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Randolph Nurse Killed in Car Crash

  • DHMC nurse Carol Rittenhouse, of Randolph Center, surveys the damage to Port-au-Prince in January 2010. Rittenhouse was killed Friday when her car struck a tree. (Valley News - Jason Johns)

    DHMC nurse Carol Rittenhouse, of Randolph Center, surveys the damage to Port-au-Prince in January 2010. Rittenhouse was killed Friday when her car struck a tree. (Valley News - Jason Johns)

  • Dartmouth-Hitchcock Medical Center nurses haul their gear onto a plane on Jan. 18, 2010, on their way to Haiti to help with the relief effort after the earthquake. From left are Carol Rittenhouse, of Randolph Center, Emma Batchelder, of Piermont, and Rachel Allen, of Wilder. Rittenhouse was killed in a car crash in Randolph on Friday night. (Valley News - Jennifer Hauck)

    Dartmouth-Hitchcock Medical Center nurses haul their gear onto a plane on Jan. 18, 2010, on their way to Haiti to help with the relief effort after the earthquake. From left are Carol Rittenhouse, of Randolph Center, Emma Batchelder, of Piermont, and Rachel Allen, of Wilder. Rittenhouse was killed in a car crash in Randolph on Friday night. (Valley News - Jennifer Hauck)

  • DHMC nurse Carol Rittenhouse with the young man whose jaw was broken in Haiti’s 2010 earthquake. “Carol kind of stepped in and cared for him, more than just as a nurse, but as if he was her son,” said nurse Jen Clark. (Deb Stephens photograph)

    DHMC nurse Carol Rittenhouse with the young man whose jaw was broken in Haiti’s 2010 earthquake. “Carol kind of stepped in and cared for him, more than just as a nurse, but as if he was her son,” said nurse Jen Clark. (Deb Stephens photograph)

  • DHMC nurse Carol Rittenhouse, of Randolph Center, surveys the damage to Port-au-Prince in January 2010. Rittenhouse was killed Friday when her car struck a tree. (Valley News - Jason Johns)
  • Dartmouth-Hitchcock Medical Center nurses haul their gear onto a plane on Jan. 18, 2010, on their way to Haiti to help with the relief effort after the earthquake. From left are Carol Rittenhouse, of Randolph Center, Emma Batchelder, of Piermont, and Rachel Allen, of Wilder. Rittenhouse was killed in a car crash in Randolph on Friday night. (Valley News - Jennifer Hauck)
  • DHMC nurse Carol Rittenhouse with the young man whose jaw was broken in Haiti’s 2010 earthquake. “Carol kind of stepped in and cared for him, more than just as a nurse, but as if he was her son,” said nurse Jen Clark. (Deb Stephens photograph)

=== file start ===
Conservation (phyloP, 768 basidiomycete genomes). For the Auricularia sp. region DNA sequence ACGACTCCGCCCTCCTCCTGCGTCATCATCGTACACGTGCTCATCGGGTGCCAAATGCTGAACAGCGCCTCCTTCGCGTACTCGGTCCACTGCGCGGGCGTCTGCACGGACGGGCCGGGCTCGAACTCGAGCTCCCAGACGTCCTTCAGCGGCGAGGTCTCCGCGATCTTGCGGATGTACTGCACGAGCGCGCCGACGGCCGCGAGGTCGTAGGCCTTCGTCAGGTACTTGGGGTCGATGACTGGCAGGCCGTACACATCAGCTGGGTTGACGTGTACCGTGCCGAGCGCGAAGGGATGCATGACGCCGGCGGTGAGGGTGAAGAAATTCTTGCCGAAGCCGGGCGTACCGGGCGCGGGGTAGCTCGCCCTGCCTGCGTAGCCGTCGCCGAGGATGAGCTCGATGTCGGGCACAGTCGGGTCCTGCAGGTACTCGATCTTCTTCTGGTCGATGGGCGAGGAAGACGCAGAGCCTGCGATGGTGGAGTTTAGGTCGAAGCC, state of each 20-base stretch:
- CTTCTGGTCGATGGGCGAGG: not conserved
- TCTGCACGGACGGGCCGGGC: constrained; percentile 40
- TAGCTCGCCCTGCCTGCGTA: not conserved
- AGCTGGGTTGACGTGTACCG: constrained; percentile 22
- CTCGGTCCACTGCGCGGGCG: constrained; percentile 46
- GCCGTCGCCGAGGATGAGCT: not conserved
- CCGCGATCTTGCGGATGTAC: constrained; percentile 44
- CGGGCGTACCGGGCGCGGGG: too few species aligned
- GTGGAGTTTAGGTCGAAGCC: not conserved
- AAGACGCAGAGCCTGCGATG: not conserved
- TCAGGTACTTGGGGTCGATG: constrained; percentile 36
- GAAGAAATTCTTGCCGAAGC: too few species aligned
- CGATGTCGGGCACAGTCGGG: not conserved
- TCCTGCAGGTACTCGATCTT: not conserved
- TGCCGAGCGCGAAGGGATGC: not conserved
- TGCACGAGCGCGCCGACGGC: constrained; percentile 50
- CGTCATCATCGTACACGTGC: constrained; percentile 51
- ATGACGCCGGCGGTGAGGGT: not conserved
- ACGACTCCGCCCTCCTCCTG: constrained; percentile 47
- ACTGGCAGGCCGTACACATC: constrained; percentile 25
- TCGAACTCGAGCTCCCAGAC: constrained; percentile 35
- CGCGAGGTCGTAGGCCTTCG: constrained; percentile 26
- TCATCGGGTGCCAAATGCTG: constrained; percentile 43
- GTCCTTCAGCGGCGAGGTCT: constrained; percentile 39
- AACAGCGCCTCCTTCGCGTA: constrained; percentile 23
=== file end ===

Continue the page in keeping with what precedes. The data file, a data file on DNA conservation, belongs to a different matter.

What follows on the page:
Randolph — A nurse who traveled to Haiti to help victims of the catastrophic 2010 earthquake died Friday evening when her car hit a tree in Randolph, police said.

Vermont State Police received a call of the single-car crash shortly after 6 p.m. on Friday and found Carol Rittenhouse, 52, who worked in several nursing positions at both Dartmouth-Hitchcock Medical Center and Gifford Medical Center, unresponsive at the scene.

According to police, Rittenhouse was heading northwest on Davis Road, which is off Route 14, when she lost control of her 2000 Subaru. Speed was a “contributing factor,” police said, and the crash is under investigation. Rittenhouse was not wearing her seatbelt, police said.

Arrangements for Rittenhouse are being handled by Day Funeral Home in Randolph. Messages left for Gifford and DHMC representatives were not returned yesterday. Attempts to reach family members were unsuccessful.

Yesterday, colleagues remembered Rittenhouse as an extremely competent and caring nurse who was part of a team of eight medical professionals who went to Haiti to offer aid following the Jan. 12, 2010, earthquake.

“She was very warm, exceptionally skilled,” said Dr. Jim Geiling, who led the team of medical personnel. “With all the smells and the noises and the heat and all that stuff, nothing fazed her.”

When reached by telephone yesterday, Geiling, chief of medicine at the VA Medical Center in White River Junction, said he had been looking over photographs from the Haiti trip several days before. He said he remembered Rittenhouse’s “big smile” most of all.